India’s demographics and a rapidly changing socio-economic profile have turned into a big opportunity for the creation of an education industry, especially for professional skills. Sensing a sound profit opportunity, many education entrepreneurs have entered the sector, often with the prime motive of making money. Nothing wrong with it—and about time, actually—but those of you looking to select a business school ought to know how some parts of this business work.
Take, for instance, one business school with some 10 “campuses” across India. It has a simple strategy. Woo potential students with a huge number of advertisements—often full-page newspaper ads—that routinely take licence with the truth; give admission to whoever applies provided they are willing to pay the hefty fees; and keep operational costs low, especially by not investing on faculty.
The students come in droves, based on ads that talk up placements, a faculty that looks great on paper and state-of-the-art infrastructure. A public relations company engaged by the B-school is also well networked with a slew of journalists at both national and regional dailies who, in turn, regularly generate positive reports about the institution, especially in regional newspapers that reach the principal target: students from small towns. Occasionally, as it happened in 2008, a survey firm and a television channel helped out, pitching in with friendly rankings, putting the institute among the top 10 B-schools in India.
Another way it attracts students is the opportunity for global exposure. Again, sounds great on paper unless, as in this case, it usually means foreign junkets and exposure to buildings and sights—not necessarily full-blown university courses or overseas companies. After all, any self-respecting travel agency can arrange for such “global” exposure. A true global exposure for a B-school student ought to be in the form of honest exchange programmes where a student is sent to a foreign B-school for at least one full term, allowing the student to systematically attend classes there and interact, in a sustained manner, with legitimate faculty and other international students.
As to the institute’s Indian faculty, most of them are “visiting”, or fresh “graduates” from the same B-school, paid starting salaries of about Rs15,000 a month. A virtuous circle, if you will, that also helps with all those wonderful “placement” figures in the institute’s ads. It doesn’t mean companies haven’t hired anyone from there. A booming Indian economy has meant that students of the school have indeed been placed, including some in foreign jobs, though this accounts for half the graduating class. Often, some of these jobs are entry-level sales jobs with salaries that don’t come close to what a real master’s in business administration might get from a second-tier school.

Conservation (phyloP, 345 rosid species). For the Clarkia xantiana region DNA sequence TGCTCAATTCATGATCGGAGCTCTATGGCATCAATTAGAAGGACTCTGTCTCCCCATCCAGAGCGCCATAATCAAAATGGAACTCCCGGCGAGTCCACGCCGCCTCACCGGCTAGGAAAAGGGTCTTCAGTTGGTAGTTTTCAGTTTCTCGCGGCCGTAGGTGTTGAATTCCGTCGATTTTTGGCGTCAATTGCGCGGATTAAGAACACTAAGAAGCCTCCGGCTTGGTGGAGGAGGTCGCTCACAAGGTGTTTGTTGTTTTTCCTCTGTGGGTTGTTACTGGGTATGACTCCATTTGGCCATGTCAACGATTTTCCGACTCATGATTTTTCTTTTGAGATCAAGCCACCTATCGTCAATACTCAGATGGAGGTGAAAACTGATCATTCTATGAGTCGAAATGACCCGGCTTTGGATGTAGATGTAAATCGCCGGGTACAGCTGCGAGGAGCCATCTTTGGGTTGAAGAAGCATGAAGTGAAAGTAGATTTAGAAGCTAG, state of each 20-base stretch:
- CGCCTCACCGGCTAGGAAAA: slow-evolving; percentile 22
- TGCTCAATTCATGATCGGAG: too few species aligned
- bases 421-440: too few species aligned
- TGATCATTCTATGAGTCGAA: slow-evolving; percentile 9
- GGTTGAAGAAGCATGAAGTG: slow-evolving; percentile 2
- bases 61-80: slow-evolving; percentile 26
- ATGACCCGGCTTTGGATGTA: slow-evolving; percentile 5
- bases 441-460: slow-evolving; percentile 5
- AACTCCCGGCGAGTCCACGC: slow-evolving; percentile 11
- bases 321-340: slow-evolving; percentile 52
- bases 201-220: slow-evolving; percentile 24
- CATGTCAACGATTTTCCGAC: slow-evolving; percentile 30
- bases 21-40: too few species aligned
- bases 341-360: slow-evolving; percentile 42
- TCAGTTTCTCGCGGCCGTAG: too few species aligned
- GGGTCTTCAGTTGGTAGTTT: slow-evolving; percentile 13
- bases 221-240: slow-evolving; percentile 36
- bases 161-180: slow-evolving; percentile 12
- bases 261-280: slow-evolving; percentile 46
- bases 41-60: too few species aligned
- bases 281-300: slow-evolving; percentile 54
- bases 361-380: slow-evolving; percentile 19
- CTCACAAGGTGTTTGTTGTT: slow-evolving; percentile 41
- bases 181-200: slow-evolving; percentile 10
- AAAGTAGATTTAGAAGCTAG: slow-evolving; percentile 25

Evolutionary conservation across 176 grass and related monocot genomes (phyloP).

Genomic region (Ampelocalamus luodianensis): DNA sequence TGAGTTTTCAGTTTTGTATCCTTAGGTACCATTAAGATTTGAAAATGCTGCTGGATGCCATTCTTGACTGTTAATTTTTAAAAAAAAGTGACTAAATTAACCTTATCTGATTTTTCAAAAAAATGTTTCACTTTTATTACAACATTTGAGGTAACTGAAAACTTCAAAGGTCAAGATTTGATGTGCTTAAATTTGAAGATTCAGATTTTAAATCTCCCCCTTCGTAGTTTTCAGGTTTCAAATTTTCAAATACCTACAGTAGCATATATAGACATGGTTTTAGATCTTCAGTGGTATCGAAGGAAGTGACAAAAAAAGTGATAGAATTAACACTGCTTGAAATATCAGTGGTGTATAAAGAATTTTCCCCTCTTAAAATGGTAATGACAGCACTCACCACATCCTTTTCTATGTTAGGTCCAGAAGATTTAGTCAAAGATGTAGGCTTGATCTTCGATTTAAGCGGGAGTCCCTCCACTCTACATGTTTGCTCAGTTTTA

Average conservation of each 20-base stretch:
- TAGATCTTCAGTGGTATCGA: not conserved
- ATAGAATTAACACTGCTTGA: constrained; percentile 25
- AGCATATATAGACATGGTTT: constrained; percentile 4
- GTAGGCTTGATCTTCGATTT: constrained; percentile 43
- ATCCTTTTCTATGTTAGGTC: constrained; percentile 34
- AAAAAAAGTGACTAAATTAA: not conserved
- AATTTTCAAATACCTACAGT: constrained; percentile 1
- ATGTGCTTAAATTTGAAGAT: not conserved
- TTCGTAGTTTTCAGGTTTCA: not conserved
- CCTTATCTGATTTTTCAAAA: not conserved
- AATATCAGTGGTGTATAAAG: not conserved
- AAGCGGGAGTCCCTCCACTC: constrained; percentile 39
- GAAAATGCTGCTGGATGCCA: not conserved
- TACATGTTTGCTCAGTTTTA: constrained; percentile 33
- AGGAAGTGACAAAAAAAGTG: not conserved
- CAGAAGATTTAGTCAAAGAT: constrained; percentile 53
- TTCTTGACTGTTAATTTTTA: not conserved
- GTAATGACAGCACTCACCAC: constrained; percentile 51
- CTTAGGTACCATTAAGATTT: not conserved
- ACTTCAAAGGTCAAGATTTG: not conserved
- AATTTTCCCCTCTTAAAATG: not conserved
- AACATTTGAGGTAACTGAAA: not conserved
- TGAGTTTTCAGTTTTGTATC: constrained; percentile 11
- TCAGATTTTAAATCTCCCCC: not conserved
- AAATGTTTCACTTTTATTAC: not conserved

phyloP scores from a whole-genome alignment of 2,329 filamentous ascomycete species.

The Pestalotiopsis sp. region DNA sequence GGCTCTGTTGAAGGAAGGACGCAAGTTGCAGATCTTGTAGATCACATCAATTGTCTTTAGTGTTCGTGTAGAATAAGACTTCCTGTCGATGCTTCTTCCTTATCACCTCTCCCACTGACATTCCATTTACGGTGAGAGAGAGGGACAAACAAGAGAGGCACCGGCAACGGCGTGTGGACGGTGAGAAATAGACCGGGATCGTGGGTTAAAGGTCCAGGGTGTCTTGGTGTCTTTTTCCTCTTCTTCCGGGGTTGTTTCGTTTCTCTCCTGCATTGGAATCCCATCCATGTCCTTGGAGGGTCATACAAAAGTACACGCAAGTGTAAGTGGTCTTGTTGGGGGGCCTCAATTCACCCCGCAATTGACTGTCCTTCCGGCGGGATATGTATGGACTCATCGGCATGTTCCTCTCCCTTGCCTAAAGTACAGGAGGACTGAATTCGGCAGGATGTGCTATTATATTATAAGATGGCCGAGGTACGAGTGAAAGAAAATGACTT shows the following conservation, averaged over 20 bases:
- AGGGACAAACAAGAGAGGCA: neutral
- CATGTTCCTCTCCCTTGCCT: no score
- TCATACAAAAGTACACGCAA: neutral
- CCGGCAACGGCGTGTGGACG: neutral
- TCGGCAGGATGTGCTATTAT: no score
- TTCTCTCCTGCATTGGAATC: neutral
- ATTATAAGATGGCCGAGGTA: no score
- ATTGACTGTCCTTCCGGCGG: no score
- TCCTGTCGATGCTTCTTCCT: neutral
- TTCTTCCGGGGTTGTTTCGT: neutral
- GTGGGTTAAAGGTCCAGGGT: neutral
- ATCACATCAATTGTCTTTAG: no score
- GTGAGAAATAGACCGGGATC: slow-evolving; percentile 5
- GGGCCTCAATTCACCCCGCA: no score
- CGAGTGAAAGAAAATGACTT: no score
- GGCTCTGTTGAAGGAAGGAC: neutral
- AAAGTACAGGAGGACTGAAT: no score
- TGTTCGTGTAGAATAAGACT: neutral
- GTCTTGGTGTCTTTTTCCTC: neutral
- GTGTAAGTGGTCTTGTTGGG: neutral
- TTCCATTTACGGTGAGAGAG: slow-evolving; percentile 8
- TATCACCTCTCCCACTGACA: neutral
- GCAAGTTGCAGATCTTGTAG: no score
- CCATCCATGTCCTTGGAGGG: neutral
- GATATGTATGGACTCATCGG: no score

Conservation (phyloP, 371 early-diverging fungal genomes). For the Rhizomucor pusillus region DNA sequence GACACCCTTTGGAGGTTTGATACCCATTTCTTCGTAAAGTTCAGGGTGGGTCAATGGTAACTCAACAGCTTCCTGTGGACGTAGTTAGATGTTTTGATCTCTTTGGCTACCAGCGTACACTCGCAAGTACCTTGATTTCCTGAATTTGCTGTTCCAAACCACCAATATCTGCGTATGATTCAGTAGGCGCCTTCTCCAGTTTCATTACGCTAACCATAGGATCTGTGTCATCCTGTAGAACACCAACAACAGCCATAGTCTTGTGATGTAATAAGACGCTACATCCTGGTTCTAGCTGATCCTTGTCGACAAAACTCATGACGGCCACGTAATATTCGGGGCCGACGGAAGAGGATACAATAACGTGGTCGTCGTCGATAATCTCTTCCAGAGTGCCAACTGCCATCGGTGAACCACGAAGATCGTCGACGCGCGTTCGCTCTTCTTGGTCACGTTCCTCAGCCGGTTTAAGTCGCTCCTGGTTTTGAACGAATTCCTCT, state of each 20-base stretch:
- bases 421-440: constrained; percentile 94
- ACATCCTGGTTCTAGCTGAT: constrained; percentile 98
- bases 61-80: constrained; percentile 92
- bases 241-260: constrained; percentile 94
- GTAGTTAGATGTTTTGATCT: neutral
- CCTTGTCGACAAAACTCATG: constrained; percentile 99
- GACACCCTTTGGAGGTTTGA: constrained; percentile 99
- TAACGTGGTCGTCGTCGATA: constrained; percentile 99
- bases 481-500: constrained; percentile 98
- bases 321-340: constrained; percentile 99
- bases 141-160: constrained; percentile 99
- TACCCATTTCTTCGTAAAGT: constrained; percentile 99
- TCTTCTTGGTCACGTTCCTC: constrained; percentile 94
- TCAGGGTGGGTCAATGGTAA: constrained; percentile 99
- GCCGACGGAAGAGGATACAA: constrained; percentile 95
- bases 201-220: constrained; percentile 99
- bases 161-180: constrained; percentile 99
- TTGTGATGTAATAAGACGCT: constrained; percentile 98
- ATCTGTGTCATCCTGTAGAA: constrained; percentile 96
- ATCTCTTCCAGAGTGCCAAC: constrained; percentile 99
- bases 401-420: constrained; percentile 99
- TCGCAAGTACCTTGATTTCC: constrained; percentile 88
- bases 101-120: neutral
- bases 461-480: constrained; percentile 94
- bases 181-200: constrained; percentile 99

Because this B-school hasn’t asked to be recognized by any government body—a route that in itself isn’t bad given all the issues this column has raised about the regulator, the All India Council for Technical Education—and is essentially self-regulated, there is no control over how many students it takes, what it teaches and its evaluations.
So, anybody who is willing to pay the stiff fee is admitted, irrespective of whether the student has even cleared the undergraduate or qualifying exam. Like rolling placements, it has rolling admissions even though, officially, the institute admits students only twice a year. The school gives degrees from a European “university” which is equally interesting and has a student intake of about 60. And, it would be very interesting to find out if this Indian B-school has a major stake in that European “university”.
By my estimate, the total number of students in all 10 campuses could be about 30,000, with annual revenue of about Rs1,200 crore. If some of my math adds up, we are talking about Rs600 crore to the bottom line.
Like many Indian B-schools, this one is also run by a “not-for-profit” trust. So what happens to all this money? The school has related entities that charge the school for different activities including one firm that bills the parent for renting out the same teachers that act as faculty. An “in-house” advertising firm that develops the ads, in turn, takes a commission from both the B-school and from various publications that run the ads. And the money flows out to the education entrepreneurs behind the school.
In a slowing economy, it will take a very long time for a student who has invested about Rs12 lakh in all to complete this school’s two-year course to earn that money back. All I can say is, buyer beware. And add that a complicit media needs to look at itself and ask whether it is helping mislead an entire generation of young Indians by going along for the ad money ride that this institute offers newspaper owners.
Editor’s note: Multiple attempts by Mint to discuss these and other related issues with the New Delhi-based business school that the columnist refers to weren’t successful, despite repeated promises by the school’s spokesperson, as well as its owner, to meet Mint editors and education reporters.
Premchand Palety is director of Centre for Forecasting and Research (C-fore) in New Delhi, from where he keeps a close eye on India’s business schools. C-fore conducts surveys for Mint, including the first Mint Best B-Schools 2008 Special Report being published today and which is also available at www.livemint.com/mba. Comments on this column are welcome at firstname.lastname@example.org
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